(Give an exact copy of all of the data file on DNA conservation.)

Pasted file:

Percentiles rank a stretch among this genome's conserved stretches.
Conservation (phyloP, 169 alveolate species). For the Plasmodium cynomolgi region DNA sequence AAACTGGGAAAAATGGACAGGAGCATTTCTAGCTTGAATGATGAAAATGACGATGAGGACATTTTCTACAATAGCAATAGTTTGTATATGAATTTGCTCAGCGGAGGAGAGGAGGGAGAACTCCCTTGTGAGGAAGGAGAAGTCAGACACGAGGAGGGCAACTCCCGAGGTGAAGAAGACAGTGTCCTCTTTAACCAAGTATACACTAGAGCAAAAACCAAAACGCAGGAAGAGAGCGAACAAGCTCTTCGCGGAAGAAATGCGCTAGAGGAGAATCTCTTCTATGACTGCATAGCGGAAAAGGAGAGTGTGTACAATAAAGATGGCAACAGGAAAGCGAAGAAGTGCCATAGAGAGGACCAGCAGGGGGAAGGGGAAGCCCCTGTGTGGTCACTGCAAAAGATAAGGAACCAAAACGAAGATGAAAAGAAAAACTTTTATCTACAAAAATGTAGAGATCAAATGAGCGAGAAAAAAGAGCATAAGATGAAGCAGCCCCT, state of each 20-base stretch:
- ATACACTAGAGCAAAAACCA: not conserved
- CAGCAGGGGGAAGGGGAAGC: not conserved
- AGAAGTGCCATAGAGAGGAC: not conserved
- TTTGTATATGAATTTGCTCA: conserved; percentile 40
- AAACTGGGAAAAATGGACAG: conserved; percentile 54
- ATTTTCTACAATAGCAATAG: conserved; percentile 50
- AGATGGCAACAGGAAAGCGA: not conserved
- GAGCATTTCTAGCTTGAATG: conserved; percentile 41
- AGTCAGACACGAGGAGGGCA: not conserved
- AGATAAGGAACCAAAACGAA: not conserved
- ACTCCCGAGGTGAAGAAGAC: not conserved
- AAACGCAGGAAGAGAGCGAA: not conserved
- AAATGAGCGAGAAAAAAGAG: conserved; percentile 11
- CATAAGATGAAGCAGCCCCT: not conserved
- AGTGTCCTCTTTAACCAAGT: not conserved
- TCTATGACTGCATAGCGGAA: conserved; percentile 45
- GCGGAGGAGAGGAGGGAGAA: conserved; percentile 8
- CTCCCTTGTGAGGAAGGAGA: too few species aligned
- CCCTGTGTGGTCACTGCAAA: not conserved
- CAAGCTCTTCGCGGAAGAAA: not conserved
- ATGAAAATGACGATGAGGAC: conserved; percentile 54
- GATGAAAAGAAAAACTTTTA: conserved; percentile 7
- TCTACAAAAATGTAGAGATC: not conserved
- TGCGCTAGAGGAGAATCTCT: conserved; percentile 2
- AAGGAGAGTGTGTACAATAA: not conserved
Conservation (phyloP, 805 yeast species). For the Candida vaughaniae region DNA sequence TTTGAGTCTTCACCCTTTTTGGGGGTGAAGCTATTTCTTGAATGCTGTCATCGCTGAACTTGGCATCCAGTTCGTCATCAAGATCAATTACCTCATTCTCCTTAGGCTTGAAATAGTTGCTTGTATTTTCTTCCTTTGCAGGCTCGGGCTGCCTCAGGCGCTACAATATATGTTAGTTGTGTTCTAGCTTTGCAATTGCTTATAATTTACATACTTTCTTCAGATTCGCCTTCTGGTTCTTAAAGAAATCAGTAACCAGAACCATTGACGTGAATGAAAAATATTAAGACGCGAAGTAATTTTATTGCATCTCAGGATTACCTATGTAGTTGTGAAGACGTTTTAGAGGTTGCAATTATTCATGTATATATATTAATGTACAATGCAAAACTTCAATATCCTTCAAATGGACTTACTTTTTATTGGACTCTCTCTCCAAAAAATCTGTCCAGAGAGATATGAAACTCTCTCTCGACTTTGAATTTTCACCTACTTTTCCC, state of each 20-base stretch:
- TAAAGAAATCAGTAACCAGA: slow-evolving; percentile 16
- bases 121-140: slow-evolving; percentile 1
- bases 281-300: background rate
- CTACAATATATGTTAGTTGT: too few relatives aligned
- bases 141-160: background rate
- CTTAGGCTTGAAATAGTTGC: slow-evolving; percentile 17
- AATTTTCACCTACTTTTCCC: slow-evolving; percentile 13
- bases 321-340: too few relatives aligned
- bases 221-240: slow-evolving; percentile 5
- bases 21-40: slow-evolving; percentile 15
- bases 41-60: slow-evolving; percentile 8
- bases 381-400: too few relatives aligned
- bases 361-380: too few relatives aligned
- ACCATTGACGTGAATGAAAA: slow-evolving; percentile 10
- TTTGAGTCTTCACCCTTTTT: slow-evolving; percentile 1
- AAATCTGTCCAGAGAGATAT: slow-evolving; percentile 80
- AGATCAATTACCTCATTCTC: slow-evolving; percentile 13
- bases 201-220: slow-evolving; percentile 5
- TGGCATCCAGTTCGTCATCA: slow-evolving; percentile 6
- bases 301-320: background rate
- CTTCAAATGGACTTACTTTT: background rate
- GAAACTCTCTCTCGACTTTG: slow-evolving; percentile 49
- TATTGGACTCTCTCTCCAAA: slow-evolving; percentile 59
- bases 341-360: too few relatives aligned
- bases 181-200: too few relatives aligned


Percentiles rank a stretch among this genome's conserved stretches.
Conservation (phyloP, 169 alveolate species). For the Plasmodium cynomolgi region DNA sequence AAACTGGGAAAAATGGACAGGAGCATTTCTAGCTTGAATGATGAAAATGACGATGAGGACATTTTCTACAATAGCAATAGTTTGTATATGAATTTGCTCAGCGGAGGAGAGGAGGGAGAACTCCCTTGTGAGGAAGGAGAAGTCAGACACGAGGAGGGCAACTCCCGAGGTGAAGAAGACAGTGTCCTCTTTAACCAAGTATACACTAGAGCAAAAACCAAAACGCAGGAAGAGAGCGAACAAGCTCTTCGCGGAAGAAATGCGCTAGAGGAGAATCTCTTCTATGACTGCATAGCGGAAAAGGAGAGTGTGTACAATAAAGATGGCAACAGGAAAGCGAAGAAGTGCCATAGAGAGGACCAGCAGGGGGAAGGGGAAGCCCCTGTGTGGTCACTGCAAAAGATAAGGAACCAAAACGAAGATGAAAAGAAAAACTTTTATCTACAAAAATGTAGAGATCAAATGAGCGAGAAAAAAGAGCATAAGATGAAGCAGCCCCT, state of each 20-base stretch:
- ATACACTAGAGCAAAAACCA: not conserved
- CAGCAGGGGGAAGGGGAAGC: not conserved
- AGAAGTGCCATAGAGAGGAC: not conserved
- TTTGTATATGAATTTGCTCA: conserved; percentile 40
- AAACTGGGAAAAATGGACAG: conserved; percentile 54
- ATTTTCTACAATAGCAATAG: conserved; percentile 50
- AGATGGCAACAGGAAAGCGA: not conserved
- GAGCATTTCTAGCTTGAATG: conserved; percentile 41
- AGTCAGACACGAGGAGGGCA: not conserved
- AGATAAGGAACCAAAACGAA: not conserved
- ACTCCCGAGGTGAAGAAGAC: not conserved
- AAACGCAGGAAGAGAGCGAA: not conserved
- AAATGAGCGAGAAAAAAGAG: conserved; percentile 11
- CATAAGATGAAGCAGCCCCT: not conserved
- AGTGTCCTCTTTAACCAAGT: not conserved
- TCTATGACTGCATAGCGGAA: conserved; percentile 45
- GCGGAGGAGAGGAGGGAGAA: conserved; percentile 8
- CTCCCTTGTGAGGAAGGAGA: too few species aligned
- CCCTGTGTGGTCACTGCAAA: not conserved
- CAAGCTCTTCGCGGAAGAAA: not conserved
- ATGAAAATGACGATGAGGAC: conserved; percentile 54
- GATGAAAAGAAAAACTTTTA: conserved; percentile 7
- TCTACAAAAATGTAGAGATC: not conserved
- TGCGCTAGAGGAGAATCTCT: conserved; percentile 2
- AAGGAGAGTGTGTACAATAA: not conserved
Conservation (phyloP, 805 yeast species). For the Candida vaughaniae region DNA sequence TTTGAGTCTTCACCCTTTTTGGGGGTGAAGCTATTTCTTGAATGCTGTCATCGCTGAACTTGGCATCCAGTTCGTCATCAAGATCAATTACCTCATTCTCCTTAGGCTTGAAATAGTTGCTTGTATTTTCTTCCTTTGCAGGCTCGGGCTGCCTCAGGCGCTACAATATATGTTAGTTGTGTTCTAGCTTTGCAATTGCTTATAATTTACATACTTTCTTCAGATTCGCCTTCTGGTTCTTAAAGAAATCAGTAACCAGAACCATTGACGTGAATGAAAAATATTAAGACGCGAAGTAATTTTATTGCATCTCAGGATTACCTATGTAGTTGTGAAGACGTTTTAGAGGTTGCAATTATTCATGTATATATATTAATGTACAATGCAAAACTTCAATATCCTTCAAATGGACTTACTTTTTATTGGACTCTCTCTCCAAAAAATCTGTCCAGAGAGATATGAAACTCTCTCTCGACTTTGAATTTTCACCTACTTTTCCC, state of each 20-base stretch:
- TAAAGAAATCAGTAACCAGA: slow-evolving; percentile 16
- bases 121-140: slow-evolving; percentile 1
- bases 281-300: background rate
- CTACAATATATGTTAGTTGT: too few relatives aligned
- bases 141-160: background rate
- CTTAGGCTTGAAATAGTTGC: slow-evolving; percentile 17
- AATTTTCACCTACTTTTCCC: slow-evolving; percentile 13
- bases 321-340: too few relatives aligned
- bases 221-240: slow-evolving; percentile 5
- bases 21-40: slow-evolving; percentile 15
- bases 41-60: slow-evolving; percentile 8
- bases 381-400: too few relatives aligned
- bases 361-380: too few relatives aligned
- ACCATTGACGTGAATGAAAA: slow-evolving; percentile 10
- TTTGAGTCTTCACCCTTTTT: slow-evolving; percentile 1
- AAATCTGTCCAGAGAGATAT: slow-evolving; percentile 80
- AGATCAATTACCTCATTCTC: slow-evolving; percentile 13
- bases 201-220: slow-evolving; percentile 5
- TGGCATCCAGTTCGTCATCA: slow-evolving; percentile 6
- bases 301-320: background rate
- CTTCAAATGGACTTACTTTT: background rate
- GAAACTCTCTCTCGACTTTG: slow-evolving; percentile 49
- TATTGGACTCTCTCTCCAAA: slow-evolving; percentile 59
- bases 341-360: too few relatives aligned
- bases 181-200: too few relatives aligned